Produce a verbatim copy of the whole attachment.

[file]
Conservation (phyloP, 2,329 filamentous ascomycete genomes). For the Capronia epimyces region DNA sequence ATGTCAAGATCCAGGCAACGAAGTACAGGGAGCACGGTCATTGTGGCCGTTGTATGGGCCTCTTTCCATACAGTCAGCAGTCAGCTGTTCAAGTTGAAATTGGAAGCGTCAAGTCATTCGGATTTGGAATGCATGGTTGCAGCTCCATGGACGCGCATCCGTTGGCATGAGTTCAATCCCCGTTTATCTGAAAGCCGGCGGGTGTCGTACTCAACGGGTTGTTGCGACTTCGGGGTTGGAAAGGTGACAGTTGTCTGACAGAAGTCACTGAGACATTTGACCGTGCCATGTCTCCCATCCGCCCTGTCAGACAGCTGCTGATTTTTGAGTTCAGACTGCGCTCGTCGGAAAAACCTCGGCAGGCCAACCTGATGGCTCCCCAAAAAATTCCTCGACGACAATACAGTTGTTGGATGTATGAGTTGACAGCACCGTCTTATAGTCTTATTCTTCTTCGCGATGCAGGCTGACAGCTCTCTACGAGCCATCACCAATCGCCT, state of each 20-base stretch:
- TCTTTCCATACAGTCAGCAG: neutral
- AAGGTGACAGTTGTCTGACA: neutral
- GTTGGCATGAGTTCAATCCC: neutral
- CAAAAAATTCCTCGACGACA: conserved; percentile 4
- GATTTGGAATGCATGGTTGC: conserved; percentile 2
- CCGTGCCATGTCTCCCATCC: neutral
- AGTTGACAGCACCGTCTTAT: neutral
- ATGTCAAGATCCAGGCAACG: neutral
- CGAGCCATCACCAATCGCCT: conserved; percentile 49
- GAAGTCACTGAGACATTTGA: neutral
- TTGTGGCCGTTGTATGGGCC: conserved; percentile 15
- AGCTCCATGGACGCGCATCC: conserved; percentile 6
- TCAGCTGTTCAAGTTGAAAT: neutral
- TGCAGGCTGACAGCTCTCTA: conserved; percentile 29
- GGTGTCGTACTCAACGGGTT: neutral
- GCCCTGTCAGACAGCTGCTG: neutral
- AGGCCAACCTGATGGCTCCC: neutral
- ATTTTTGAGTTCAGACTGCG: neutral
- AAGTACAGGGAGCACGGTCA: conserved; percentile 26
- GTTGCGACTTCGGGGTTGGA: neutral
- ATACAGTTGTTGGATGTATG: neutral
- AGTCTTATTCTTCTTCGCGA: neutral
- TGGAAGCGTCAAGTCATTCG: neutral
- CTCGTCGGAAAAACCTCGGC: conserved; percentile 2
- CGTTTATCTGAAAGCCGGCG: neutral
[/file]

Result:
Conservation (phyloP, 2,329 filamentous ascomycete genomes). For the Capronia epimyces region DNA sequence ATGTCAAGATCCAGGCAACGAAGTACAGGGAGCACGGTCATTGTGGCCGTTGTATGGGCCTCTTTCCATACAGTCAGCAGTCAGCTGTTCAAGTTGAAATTGGAAGCGTCAAGTCATTCGGATTTGGAATGCATGGTTGCAGCTCCATGGACGCGCATCCGTTGGCATGAGTTCAATCCCCGTTTATCTGAAAGCCGGCGGGTGTCGTACTCAACGGGTTGTTGCGACTTCGGGGTTGGAAAGGTGACAGTTGTCTGACAGAAGTCACTGAGACATTTGACCGTGCCATGTCTCCCATCCGCCCTGTCAGACAGCTGCTGATTTTTGAGTTCAGACTGCGCTCGTCGGAAAAACCTCGGCAGGCCAACCTGATGGCTCCCCAAAAAATTCCTCGACGACAATACAGTTGTTGGATGTATGAGTTGACAGCACCGTCTTATAGTCTTATTCTTCTTCGCGATGCAGGCTGACAGCTCTCTACGAGCCATCACCAATCGCCT, state of each 20-base stretch:
- TCTTTCCATACAGTCAGCAG: neutral
- AAGGTGACAGTTGTCTGACA: neutral
- GTTGGCATGAGTTCAATCCC: neutral
- CAAAAAATTCCTCGACGACA: conserved; percentile 4
- GATTTGGAATGCATGGTTGC: conserved; percentile 2
- CCGTGCCATGTCTCCCATCC: neutral
- AGTTGACAGCACCGTCTTAT: neutral
- ATGTCAAGATCCAGGCAACG: neutral
- CGAGCCATCACCAATCGCCT: conserved; percentile 49
- GAAGTCACTGAGACATTTGA: neutral
- TTGTGGCCGTTGTATGGGCC: conserved; percentile 15
- AGCTCCATGGACGCGCATCC: conserved; percentile 6
- TCAGCTGTTCAAGTTGAAAT: neutral
- TGCAGGCTGACAGCTCTCTA: conserved; percentile 29
- GGTGTCGTACTCAACGGGTT: neutral
- GCCCTGTCAGACAGCTGCTG: neutral
- AGGCCAACCTGATGGCTCCC: neutral
- ATTTTTGAGTTCAGACTGCG: neutral
- AAGTACAGGGAGCACGGTCA: conserved; percentile 26
- GTTGCGACTTCGGGGTTGGA: neutral
- ATACAGTTGTTGGATGTATG: neutral
- AGTCTTATTCTTCTTCGCGA: neutral
- TGGAAGCGTCAAGTCATTCG: neutral
- CTCGTCGGAAAAACCTCGGC: conserved; percentile 2
- CGTTTATCTGAAAGCCGGCG: neutral